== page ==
Will I Get My Money Back During GWG’s Bankruptcy Proceedings?

GWG L bond investors will not necessarily get their money back as a result of GWG Holdings’ bankruptcy process. As the company’s L bond prospectus explains, it maintained a senior borrowing arrangement that subordinated the right to payment to its senior secured lender. In other words, GWG will pay back other creditors before L bond investors, who may not recover any money at all. 

Are There Other Ways to Recover Money?

GWG L bond investors can file arbitration claims against the broker-dealer firms that sold them the investments. Under securities industry rules and standards, brokers who recommend unsuitable investments, and/or who provide misleading information regarding the investments they recommend, may be liable for damages in the event that those investments suffered losses. If your broker-dealer firm did not fully disclose the risks associated with GWG L bonds—for instance, the risk that investors might lose their entire principal, or that the L bonds were illiquid and speculative investments—you may be able to file a claim to recover your principal, interest, and any legal fees involved in the arbitration process. 

Call Carlson Law for a Free Consultation

If your financial advisor at LaTour Asset Management recommended an unsuitable investment in GWG L bonds or other products, you may have grounds to file a FINRA arbitration claim and pursue the recovery of damages. Carlson Law represents investors involved in claims against financial advisors and investment firms throughout the United States. If you or a loved one have suffered losses investing with LaTour Asset Management, please call us at 888-976-6111 or complete our contact form for a free and confidential consultation.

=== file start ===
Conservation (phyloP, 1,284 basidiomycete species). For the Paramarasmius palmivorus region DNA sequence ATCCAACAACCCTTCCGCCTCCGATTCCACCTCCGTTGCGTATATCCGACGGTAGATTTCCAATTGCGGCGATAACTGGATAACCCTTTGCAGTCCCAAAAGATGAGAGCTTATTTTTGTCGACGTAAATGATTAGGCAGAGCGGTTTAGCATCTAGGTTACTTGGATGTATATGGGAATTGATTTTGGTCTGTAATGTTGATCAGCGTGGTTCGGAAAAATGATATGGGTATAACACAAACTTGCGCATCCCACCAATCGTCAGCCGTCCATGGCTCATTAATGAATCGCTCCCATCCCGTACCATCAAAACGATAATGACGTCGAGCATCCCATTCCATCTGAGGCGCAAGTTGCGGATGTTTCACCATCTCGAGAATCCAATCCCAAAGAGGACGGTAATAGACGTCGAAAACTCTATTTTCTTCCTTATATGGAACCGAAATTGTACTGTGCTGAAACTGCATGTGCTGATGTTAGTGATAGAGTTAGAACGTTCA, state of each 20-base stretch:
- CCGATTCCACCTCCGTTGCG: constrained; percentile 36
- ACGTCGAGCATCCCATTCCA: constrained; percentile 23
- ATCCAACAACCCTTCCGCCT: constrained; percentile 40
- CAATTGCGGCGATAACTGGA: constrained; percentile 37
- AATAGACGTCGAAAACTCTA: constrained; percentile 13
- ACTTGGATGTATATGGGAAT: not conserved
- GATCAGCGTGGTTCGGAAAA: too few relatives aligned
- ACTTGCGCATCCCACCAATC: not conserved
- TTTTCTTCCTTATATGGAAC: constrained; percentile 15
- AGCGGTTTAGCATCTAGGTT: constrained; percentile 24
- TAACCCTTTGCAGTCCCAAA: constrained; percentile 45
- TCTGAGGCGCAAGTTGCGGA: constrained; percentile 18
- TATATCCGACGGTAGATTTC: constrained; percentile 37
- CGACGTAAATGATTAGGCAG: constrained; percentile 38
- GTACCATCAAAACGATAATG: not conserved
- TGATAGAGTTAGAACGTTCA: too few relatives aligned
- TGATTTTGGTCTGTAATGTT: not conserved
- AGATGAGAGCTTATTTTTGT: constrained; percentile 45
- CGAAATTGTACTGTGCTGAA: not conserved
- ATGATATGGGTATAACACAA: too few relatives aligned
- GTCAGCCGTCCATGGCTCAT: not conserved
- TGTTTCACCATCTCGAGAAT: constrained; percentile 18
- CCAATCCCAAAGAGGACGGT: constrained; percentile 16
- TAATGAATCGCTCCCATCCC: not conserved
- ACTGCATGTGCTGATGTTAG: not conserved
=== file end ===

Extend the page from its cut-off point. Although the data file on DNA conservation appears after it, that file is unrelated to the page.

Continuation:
Facebook Twitter LinkedIn
Contact Us For A Free Case Evaluation
protected by reCAPTCHA Privacy - Terms
Latest Blog Posts
  • Kiran Devarapalli: Leaders Group Advisor Fired by LPL

    Littleton, Colorado financial advisor Kiran Devarapalli (CRD# 6416586) was recently fired by LPL Financial in connection with alleged rule violations....

    Read More
  • Max & Randy Birkinbine: Ausdal Advisors Face GWG Complaint

    North Oaks, Minnesota financial advisors Max Birkinbine (CRD# 6836583) and Randy Birkinbine (CRD# 2008599) have received an investor complaint alleging...

    Read More
  • Bruce Johnson: L Bond Complaint Against Portsmouth Financial Advisor

    San Francisco financial advisor Bruce Johnson (CRD# 1126862) allegedly misrepresented investments in GWG L bonds, according to an investor complaint....

    Read More
  • Cataldo Panici: $355K REIT Complaint Against Wintrust advisor

    Frankfort, Illinois financial advisor Cataldo Panici (CRD# 2112617) recently received an investor complaint alleging damages of more than $300,000. Financial...

    Read More
  • Previous
  • Next